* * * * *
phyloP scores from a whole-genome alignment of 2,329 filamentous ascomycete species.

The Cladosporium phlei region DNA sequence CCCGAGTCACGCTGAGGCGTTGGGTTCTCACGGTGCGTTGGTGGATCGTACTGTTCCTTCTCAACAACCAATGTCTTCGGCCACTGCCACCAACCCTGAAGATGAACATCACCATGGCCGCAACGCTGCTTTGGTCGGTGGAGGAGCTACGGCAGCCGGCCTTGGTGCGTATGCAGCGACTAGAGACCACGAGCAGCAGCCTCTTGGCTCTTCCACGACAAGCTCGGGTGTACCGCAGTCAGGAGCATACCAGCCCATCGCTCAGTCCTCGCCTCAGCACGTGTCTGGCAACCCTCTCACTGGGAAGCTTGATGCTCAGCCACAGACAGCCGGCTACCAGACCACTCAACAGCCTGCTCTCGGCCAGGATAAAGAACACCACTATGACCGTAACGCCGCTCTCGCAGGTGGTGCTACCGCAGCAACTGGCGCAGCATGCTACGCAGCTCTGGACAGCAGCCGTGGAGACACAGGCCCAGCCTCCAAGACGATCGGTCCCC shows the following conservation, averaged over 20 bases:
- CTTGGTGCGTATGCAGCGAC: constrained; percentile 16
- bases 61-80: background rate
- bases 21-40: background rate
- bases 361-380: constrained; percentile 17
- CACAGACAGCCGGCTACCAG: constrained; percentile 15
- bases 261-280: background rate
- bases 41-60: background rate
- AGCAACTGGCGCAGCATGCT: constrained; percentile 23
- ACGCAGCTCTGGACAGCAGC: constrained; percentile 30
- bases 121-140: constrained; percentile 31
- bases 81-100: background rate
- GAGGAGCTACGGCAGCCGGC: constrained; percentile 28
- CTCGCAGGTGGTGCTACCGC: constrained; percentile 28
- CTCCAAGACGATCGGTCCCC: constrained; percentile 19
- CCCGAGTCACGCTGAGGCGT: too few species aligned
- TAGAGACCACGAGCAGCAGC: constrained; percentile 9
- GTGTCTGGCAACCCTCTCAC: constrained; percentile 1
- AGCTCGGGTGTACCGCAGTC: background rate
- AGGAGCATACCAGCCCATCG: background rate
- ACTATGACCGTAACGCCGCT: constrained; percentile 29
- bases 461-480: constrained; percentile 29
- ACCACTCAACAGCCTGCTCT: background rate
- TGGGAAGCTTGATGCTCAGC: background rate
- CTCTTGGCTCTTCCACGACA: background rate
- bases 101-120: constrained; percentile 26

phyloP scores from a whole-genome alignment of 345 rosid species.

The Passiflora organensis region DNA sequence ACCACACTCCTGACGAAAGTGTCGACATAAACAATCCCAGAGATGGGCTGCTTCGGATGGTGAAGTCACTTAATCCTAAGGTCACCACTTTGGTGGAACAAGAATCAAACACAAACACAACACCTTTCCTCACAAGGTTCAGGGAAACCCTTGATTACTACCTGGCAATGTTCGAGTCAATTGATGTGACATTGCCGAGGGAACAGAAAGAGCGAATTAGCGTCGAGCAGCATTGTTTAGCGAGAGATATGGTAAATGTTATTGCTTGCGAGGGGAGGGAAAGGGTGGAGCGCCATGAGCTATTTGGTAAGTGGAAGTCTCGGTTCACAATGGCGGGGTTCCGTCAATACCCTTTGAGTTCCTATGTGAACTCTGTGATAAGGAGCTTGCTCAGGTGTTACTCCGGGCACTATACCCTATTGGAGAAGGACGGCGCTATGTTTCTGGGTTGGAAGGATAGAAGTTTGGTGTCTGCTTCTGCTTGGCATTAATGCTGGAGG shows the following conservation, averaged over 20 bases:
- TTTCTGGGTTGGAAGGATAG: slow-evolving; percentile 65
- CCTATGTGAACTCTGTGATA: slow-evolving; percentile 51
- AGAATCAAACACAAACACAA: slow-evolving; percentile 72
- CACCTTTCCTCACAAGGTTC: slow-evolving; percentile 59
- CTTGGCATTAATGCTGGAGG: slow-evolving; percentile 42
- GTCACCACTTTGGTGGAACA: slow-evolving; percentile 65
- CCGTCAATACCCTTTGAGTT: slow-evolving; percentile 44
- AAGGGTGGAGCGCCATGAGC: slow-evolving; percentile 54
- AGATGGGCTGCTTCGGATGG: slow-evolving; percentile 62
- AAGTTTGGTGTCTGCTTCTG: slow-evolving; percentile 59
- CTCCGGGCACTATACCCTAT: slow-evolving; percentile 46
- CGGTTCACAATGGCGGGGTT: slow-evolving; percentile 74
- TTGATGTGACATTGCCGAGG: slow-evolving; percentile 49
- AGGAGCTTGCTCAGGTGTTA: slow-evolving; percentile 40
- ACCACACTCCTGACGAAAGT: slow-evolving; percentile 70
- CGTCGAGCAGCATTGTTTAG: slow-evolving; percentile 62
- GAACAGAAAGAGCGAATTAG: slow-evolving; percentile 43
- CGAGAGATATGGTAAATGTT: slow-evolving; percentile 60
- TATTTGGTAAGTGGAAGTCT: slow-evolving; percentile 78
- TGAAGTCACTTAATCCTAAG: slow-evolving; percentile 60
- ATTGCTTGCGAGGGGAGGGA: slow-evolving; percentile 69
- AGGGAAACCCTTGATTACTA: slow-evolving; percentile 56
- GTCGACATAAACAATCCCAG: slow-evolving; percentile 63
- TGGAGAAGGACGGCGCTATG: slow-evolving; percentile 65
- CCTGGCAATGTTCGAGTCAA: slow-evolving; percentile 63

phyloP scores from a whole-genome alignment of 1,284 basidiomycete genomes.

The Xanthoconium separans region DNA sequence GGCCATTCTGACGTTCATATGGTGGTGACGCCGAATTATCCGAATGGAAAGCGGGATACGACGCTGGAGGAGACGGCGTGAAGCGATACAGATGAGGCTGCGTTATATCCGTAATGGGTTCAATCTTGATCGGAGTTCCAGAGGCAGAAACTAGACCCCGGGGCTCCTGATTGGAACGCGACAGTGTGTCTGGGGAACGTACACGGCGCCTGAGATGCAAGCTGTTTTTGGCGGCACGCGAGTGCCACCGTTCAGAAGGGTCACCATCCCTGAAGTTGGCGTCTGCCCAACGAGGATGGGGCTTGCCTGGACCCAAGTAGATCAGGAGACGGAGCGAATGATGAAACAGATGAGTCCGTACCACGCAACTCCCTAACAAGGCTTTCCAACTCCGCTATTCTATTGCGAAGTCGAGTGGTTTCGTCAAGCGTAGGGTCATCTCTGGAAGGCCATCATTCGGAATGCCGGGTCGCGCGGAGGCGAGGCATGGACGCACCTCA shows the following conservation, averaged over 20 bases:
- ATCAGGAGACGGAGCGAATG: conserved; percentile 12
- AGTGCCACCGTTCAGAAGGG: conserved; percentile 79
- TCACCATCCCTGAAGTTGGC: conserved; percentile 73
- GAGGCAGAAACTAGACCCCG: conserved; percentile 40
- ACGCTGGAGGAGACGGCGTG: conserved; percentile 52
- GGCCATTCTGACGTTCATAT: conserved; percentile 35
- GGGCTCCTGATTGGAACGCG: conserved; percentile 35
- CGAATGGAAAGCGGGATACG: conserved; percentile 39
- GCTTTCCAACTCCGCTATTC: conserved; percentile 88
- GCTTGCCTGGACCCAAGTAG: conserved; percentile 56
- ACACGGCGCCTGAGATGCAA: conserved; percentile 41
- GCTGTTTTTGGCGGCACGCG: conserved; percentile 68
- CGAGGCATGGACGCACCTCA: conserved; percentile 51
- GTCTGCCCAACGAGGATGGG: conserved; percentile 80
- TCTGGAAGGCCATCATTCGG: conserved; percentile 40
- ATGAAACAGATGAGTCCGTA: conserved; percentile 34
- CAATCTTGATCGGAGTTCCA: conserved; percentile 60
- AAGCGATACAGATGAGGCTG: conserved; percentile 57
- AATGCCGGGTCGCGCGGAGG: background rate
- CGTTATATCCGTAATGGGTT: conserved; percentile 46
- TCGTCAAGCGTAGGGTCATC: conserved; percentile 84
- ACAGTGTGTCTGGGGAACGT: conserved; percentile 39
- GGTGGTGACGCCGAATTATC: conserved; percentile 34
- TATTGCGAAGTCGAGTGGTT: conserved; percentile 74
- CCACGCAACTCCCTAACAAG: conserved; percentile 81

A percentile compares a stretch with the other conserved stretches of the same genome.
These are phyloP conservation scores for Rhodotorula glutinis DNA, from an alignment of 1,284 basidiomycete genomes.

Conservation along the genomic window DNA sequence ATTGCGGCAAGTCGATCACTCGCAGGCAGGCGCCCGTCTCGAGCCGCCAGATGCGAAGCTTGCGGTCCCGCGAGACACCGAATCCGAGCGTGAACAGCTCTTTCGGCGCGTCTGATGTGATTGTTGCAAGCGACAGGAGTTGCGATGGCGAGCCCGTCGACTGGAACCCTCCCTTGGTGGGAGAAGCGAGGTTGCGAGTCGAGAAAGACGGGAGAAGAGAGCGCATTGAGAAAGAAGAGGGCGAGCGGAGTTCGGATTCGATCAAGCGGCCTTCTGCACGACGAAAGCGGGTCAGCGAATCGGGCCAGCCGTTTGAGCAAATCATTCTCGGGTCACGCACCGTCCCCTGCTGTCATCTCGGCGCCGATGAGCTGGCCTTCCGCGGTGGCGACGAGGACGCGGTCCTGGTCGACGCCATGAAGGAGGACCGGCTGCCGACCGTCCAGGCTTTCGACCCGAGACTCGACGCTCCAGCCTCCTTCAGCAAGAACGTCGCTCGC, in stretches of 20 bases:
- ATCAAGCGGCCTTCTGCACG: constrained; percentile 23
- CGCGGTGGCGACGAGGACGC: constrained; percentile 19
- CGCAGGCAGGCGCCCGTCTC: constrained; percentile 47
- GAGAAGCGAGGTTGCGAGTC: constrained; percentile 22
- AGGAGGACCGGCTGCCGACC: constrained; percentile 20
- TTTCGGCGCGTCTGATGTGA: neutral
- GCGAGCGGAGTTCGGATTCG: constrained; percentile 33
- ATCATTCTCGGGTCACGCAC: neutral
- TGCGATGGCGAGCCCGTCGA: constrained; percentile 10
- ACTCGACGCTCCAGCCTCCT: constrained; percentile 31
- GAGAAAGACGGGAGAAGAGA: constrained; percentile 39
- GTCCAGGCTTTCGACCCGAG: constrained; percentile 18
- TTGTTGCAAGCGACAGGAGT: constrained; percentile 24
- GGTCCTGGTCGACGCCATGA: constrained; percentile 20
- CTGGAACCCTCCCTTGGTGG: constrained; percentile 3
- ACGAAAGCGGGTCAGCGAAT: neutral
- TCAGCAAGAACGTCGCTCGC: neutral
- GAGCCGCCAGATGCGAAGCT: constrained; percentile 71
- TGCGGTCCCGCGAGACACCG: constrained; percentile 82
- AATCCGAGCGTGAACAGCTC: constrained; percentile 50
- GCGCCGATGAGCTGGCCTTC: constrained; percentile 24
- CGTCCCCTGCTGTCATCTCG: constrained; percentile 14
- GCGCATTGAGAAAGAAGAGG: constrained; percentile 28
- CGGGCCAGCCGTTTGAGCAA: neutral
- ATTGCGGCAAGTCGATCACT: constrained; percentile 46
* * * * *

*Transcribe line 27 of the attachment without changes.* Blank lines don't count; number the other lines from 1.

- bases 101-120: constrained; percentile 26